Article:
Hello and welcome to the first installment of a food-related monthly column called “Toothsome,” where we chat about cooking, recipes, techniques and, well … kitchen-y things.
We are cruising through August and it seems impossible that fall is right around the corner! I hope everyone is safe and well. My lot are, fortunately, and I am so grateful.
Earlier this month, our little town got effectively clobbered by Tropical Storm Isaias. Trees down everywhere, roads blocked, detours forcing us to take four extra left turns only to find yet another tree barricading that route, no power, and for many neighbors, no water, for days. It was a doozie on its own, but it hit during a challenging pandemic, as well as my very own “endemic” of an extremely slow kitchen renovation. As I write this, our kitchen consists of a floor, a hanging light bulb and a door propped across a sawhorse for a prep surface — that’s all. I’ve been plugging in a hot plate as needed.
So, by the time the storm had cleared and the drone of distant chainsaws began filling the summer air in our neighborhood, I was feeling a bit deflated, a lot overwhelmed and very anxiously wondering along with everyone else, “What next for crying out loud!?!”
Now, when such a trifecta of nervous energy plagues me, and in an attempt to answer that inexorable, ever-looming question of, “What’s for dinner?” asked by no fewer than three family members daily, I typically take refuge in my kitchen. But what used to be a functioning workhorse of a room in our house has lately been reduced to a darkened and silent cave-like configuration — a makeshift camp, all made even more grim by the power outage.
Cooking is my zone, my lane. It’s what I’d always rather be doing. But, alas, what could possibly be accomplished in this, my favorite room on the planet, now with no electricity? Well, it turns out, quite a bit!
A search and rescue mission inside our hotter-by-the-minute fridge (temporarily relocated to the even hotter garage) to save anything at all, yielded four russet potatoes, a still-cool tub of sour cream, a room-temp stick of butter, and the hidden gem in the wayback of the crisper: half a ball of buffalo mozzarella. I had stopped at Carmody’s farm stand the day before the storm for a few super-ripe tomatoes and, moreover, the basil growing all around our back garden felt like a veritable “score!”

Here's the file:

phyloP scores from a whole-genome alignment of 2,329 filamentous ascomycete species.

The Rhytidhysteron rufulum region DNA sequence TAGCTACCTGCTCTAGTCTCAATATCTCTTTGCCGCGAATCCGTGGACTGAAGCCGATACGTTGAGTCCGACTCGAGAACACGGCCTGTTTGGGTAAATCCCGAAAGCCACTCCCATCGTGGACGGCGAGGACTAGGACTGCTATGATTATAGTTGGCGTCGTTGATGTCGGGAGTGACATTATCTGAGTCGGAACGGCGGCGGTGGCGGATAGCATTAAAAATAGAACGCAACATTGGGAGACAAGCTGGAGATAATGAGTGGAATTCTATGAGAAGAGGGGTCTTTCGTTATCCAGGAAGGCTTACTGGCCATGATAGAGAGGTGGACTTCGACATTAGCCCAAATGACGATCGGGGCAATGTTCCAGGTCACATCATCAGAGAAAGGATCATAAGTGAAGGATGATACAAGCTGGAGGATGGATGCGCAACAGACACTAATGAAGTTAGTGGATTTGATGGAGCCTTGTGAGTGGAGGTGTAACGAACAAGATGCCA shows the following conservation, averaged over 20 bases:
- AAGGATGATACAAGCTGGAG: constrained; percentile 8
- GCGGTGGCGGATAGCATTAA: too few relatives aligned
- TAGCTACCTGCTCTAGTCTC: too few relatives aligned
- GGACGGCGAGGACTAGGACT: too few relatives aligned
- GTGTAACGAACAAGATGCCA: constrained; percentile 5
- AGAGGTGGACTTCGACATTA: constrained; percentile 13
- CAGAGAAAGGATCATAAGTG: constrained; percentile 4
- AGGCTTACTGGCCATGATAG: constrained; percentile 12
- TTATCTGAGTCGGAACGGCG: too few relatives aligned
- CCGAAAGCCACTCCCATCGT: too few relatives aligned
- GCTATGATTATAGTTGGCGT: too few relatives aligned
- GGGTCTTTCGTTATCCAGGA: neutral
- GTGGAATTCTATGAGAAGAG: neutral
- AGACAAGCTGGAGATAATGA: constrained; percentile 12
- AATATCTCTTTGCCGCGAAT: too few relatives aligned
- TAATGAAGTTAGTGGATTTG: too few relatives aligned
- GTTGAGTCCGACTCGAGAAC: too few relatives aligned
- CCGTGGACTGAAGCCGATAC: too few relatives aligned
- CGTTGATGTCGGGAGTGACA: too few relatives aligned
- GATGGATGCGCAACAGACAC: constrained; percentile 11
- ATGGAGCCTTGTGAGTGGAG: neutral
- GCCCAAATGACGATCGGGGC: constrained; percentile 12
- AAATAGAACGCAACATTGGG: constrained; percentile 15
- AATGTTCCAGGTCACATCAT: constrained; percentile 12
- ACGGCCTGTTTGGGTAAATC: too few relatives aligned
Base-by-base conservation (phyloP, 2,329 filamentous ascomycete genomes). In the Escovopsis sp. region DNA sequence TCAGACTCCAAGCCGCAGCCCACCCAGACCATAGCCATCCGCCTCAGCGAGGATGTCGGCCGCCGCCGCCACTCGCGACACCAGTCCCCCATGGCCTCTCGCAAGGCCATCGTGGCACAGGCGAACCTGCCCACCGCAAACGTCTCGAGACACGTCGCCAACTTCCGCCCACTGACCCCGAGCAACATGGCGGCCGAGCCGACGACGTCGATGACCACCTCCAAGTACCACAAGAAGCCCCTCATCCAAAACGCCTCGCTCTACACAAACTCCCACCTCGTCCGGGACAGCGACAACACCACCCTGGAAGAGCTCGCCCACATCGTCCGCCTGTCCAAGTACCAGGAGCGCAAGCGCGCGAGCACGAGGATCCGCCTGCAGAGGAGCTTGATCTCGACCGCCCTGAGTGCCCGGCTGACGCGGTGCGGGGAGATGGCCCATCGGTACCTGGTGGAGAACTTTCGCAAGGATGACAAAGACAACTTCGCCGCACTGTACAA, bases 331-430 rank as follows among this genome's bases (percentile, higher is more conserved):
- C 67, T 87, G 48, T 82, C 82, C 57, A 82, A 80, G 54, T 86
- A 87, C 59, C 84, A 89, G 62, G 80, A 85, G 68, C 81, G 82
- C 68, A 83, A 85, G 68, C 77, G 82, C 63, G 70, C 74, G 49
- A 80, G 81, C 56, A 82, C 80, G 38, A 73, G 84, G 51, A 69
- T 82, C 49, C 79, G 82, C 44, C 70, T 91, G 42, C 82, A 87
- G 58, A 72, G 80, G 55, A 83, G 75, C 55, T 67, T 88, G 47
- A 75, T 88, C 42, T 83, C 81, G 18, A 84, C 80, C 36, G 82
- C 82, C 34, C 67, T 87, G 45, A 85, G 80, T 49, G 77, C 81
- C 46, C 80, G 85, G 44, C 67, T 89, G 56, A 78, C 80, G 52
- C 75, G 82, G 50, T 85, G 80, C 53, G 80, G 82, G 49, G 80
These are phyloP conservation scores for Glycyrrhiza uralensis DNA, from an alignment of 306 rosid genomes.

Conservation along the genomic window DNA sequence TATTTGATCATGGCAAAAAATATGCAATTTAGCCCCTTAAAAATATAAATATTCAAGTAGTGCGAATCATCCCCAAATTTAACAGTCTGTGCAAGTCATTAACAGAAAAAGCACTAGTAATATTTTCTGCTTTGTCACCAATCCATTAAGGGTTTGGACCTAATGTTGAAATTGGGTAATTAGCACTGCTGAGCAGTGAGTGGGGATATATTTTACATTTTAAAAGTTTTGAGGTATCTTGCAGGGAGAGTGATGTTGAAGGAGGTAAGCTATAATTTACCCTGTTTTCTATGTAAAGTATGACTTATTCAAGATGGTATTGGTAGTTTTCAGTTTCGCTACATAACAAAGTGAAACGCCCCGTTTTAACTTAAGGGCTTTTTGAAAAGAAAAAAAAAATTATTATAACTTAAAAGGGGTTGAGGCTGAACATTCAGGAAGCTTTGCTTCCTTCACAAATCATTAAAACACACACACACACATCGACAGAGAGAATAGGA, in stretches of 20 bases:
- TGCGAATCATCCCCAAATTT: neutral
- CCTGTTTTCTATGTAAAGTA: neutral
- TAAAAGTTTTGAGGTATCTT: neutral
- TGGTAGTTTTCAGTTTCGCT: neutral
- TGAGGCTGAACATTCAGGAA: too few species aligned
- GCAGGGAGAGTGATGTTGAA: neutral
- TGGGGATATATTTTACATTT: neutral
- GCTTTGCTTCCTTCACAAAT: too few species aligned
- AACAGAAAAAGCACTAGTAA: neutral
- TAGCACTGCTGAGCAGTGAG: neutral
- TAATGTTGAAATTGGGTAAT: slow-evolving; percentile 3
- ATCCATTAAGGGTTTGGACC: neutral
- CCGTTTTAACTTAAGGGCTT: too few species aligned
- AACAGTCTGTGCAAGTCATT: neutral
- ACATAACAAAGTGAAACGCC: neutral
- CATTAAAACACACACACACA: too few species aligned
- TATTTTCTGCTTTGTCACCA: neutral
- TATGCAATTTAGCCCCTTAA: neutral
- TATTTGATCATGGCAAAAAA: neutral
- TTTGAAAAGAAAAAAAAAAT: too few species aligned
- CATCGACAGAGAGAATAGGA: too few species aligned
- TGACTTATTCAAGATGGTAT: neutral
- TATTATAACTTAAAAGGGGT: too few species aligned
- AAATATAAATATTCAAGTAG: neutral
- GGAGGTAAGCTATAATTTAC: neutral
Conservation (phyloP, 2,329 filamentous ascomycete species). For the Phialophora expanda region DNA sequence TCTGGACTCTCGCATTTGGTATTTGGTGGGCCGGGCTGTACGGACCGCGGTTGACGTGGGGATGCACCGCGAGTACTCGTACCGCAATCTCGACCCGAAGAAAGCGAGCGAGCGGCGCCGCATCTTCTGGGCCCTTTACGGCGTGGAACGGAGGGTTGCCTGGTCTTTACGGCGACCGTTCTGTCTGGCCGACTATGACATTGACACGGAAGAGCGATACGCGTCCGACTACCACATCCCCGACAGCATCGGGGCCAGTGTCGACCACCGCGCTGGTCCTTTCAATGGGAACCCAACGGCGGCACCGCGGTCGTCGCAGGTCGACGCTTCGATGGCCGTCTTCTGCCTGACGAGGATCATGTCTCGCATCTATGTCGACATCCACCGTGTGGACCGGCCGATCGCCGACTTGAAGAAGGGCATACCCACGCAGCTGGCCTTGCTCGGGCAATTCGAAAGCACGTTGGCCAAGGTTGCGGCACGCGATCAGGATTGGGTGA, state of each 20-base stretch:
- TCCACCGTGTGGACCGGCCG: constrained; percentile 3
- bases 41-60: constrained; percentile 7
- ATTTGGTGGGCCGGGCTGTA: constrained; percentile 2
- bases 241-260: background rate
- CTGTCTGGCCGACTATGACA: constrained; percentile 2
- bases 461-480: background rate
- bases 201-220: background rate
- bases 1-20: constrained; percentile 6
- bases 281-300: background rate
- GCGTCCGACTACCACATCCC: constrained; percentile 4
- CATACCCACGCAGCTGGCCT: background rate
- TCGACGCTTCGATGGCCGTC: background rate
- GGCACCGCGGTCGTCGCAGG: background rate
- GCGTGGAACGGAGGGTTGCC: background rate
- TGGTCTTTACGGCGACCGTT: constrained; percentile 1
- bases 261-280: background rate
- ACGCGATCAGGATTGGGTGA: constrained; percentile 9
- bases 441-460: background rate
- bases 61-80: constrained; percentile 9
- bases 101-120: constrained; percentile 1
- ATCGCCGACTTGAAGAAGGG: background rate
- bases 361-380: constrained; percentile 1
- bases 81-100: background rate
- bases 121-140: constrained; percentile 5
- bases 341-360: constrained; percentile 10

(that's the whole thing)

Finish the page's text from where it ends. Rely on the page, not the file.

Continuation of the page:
We fired up the gas grill to “bake” the potatoes, no foil required — just slapped them onto the grate — which took about an hour. They were tasty for sure, and their fluffy buttery-ness was certainly appreciated by all four of us, but the real magic was the Caprese salad that manifested in mere seconds while the grill worked away on the spuds.
I grew up in the South, and until moving up to New England with my own family nearly 20 years ago, I had never even heard of this dish from the heavens. Imagine! Since that time, however, it has been a summer-into-early-autumn staple in our house. A culinary stalwart of the warm months. And how could it not be?
No cooking required! Which brings me neatly to my point and inspiration for this article: power-outage-proof!
Added to its visual beauty that so endearingly celebrates the colors of the Italian flag, this is a poem of a salad, and is so completely “riffable,” the versions (or verses) seem endless. A couple weeks back, we had the good fortune and privilege of dinner at Millwright’s Restaurant in Simsbury, to celebrate our daughter’s high school graduation (which after four cancellations finally took place. Sort of.) The version of Caprese that chef-owner Tyler Anderson (who happened to be in the kitchen this particular night) rolled out, knocked the entire family’s socks off in a single bite. Pressed melon (Does anyone reading know how to make this mind-blowing deliciousness at home? Please share?!!) was added between layers of sliced red and yellow heirloom tomatoes and torn basil. While there was no mozzarella tossed in, there was a dreamy, almost hypnotic, tzatziki sauce drizzled over top. We were, in a word, besotted.
Recently, I “Caprese-ified” figs, to the delight and utter astonishment of a very skeptical 20-year-old son. A layer of quartered up figs, a layer of tomatoes, a sprinkle of salt and basil, a glug of olive oil. Repeat. Several times. I’ve now moved to native nectarines — same drill.
All this leaves me asking, “What can’t be made into Caprese?” OK, a lot of things, but still.
Caprese = Love, and all you need are four ingredients (plus salt), tossed together in your ratio of preference. I like a lot of basil and a little mozzarella, a lot of tomatoes and/or figs, and/or nectarines, and an unbashful glug of olive oil. Plenty of kosher salt. I don’t mean to over-sell this song of a savory-sweet summer salad, but how could anyone blame me? It is perfection on a plate, and by virtue of its simplicity, fail-safe and goof-proof.
I would be delighted to hear about your favorite additions to, and versions of, this beloved classic to share with our readers. Send your comments to Fernieb.firstname.lastname@example.org. In the meantime, I’m off to buy a cantaloupe because: pressed melon!
Keep well, and keep cooking.